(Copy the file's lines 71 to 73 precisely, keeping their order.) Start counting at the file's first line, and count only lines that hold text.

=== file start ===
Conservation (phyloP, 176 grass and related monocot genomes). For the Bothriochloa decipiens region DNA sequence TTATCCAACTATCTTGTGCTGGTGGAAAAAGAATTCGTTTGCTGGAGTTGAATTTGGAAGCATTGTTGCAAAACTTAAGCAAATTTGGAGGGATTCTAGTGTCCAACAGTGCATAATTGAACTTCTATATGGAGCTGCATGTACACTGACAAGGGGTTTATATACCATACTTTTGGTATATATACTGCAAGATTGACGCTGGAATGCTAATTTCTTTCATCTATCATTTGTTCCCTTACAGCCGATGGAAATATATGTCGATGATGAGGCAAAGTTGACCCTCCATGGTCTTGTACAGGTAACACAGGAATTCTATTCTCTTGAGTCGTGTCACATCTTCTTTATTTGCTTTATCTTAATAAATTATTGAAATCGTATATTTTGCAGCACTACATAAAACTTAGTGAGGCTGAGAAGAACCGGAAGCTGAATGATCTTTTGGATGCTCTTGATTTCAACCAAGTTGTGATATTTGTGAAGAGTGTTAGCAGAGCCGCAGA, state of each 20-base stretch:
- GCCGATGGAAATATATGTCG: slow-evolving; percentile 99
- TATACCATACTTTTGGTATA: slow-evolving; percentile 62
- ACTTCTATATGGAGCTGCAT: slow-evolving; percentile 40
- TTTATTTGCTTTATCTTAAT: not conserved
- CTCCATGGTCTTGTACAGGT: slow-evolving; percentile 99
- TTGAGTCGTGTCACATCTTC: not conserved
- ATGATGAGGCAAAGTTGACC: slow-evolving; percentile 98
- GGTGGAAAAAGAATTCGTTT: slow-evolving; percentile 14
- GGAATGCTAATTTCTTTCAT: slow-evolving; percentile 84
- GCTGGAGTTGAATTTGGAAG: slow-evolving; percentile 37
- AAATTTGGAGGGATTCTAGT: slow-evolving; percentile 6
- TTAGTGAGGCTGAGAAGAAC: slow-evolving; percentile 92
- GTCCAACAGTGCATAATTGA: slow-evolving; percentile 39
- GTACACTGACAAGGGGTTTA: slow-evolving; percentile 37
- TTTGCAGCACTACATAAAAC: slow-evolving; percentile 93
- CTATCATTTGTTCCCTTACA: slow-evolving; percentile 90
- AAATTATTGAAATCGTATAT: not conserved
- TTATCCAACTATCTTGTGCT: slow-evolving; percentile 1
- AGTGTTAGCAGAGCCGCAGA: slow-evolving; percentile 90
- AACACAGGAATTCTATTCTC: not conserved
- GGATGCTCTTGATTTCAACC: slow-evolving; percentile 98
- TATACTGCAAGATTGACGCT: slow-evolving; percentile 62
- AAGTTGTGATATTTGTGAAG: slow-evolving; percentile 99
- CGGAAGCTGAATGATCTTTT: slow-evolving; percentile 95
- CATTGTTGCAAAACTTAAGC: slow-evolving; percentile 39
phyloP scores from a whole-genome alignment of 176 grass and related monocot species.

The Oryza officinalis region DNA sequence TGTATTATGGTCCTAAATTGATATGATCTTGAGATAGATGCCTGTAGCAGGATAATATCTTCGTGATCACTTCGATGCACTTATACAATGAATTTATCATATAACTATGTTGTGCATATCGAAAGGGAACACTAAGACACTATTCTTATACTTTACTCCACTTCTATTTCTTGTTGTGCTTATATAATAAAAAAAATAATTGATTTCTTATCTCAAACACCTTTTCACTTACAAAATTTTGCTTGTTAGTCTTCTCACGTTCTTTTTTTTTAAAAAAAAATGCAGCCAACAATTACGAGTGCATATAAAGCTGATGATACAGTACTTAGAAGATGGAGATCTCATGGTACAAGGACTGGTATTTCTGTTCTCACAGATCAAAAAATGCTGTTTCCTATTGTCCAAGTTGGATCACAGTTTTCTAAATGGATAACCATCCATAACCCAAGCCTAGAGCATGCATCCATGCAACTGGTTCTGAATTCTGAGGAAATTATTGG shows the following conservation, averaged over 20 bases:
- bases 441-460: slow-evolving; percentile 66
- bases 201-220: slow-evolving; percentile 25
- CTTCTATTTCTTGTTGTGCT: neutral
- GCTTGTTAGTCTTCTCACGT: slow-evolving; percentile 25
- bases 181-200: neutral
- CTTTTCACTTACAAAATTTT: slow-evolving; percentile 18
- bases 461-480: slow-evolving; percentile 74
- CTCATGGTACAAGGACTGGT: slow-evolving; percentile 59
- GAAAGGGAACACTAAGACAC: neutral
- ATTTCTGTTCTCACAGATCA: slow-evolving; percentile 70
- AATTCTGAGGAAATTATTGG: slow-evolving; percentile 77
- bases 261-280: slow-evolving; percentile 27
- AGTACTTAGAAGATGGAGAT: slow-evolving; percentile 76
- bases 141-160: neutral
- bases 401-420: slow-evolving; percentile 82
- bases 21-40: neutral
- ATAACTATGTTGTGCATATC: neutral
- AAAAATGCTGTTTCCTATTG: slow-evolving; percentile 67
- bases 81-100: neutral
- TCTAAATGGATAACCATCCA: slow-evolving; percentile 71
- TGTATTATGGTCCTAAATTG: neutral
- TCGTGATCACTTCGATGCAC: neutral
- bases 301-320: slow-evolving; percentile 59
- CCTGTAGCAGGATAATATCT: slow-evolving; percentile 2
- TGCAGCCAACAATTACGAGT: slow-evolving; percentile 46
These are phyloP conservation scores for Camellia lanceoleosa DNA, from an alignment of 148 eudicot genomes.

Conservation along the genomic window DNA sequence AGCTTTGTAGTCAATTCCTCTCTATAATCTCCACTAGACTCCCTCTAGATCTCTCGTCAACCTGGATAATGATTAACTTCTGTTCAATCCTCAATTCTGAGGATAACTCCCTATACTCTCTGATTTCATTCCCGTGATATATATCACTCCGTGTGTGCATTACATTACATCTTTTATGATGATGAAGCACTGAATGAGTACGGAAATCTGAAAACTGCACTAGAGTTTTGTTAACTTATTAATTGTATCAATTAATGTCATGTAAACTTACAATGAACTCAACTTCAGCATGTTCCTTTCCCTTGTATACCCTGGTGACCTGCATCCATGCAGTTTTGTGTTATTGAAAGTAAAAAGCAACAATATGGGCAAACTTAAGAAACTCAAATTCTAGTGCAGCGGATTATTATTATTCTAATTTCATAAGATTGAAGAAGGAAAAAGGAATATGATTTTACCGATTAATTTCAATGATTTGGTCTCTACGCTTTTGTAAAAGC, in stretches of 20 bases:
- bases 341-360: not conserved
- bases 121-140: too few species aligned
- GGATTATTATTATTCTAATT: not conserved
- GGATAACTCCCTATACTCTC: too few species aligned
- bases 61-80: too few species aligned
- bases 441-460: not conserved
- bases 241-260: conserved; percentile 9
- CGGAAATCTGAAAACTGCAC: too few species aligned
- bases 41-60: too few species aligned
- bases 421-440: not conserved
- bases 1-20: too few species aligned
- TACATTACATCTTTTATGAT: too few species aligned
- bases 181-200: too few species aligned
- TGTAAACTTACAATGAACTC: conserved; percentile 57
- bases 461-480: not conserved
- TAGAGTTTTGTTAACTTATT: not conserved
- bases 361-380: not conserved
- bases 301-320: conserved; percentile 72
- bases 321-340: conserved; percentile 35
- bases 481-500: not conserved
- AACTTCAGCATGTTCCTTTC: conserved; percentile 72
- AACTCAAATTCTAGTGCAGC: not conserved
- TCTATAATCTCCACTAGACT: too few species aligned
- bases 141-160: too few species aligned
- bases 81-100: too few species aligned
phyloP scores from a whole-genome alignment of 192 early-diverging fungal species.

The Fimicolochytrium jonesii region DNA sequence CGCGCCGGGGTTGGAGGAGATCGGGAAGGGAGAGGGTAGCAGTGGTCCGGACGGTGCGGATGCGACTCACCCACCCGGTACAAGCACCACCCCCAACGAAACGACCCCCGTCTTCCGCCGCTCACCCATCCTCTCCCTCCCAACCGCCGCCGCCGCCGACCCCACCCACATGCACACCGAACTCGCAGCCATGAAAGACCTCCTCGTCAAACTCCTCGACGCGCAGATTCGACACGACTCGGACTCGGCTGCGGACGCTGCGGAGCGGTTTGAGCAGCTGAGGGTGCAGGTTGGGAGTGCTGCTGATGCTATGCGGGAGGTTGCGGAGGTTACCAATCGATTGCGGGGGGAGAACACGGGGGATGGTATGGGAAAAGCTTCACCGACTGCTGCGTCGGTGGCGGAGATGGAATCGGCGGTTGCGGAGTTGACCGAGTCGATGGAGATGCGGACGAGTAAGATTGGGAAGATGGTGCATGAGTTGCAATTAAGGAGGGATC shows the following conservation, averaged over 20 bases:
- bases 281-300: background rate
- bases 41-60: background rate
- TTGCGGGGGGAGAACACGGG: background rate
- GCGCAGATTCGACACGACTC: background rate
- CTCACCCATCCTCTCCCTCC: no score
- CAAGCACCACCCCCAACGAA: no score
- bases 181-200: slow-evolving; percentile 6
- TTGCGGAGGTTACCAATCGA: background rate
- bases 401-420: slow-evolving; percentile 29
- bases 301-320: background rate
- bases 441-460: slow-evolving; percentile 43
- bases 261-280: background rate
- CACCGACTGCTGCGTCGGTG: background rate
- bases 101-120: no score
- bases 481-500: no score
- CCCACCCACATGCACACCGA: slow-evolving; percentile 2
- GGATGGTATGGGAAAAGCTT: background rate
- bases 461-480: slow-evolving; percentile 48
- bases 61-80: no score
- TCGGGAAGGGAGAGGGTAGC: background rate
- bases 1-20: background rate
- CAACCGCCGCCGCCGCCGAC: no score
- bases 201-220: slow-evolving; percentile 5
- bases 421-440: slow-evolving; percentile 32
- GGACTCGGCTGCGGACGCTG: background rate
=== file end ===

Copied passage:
- TAGAGTTTTGTTAACTTATT: not conserved
- bases 361-380: not conserved
- bases 301-320: conserved; percentile 72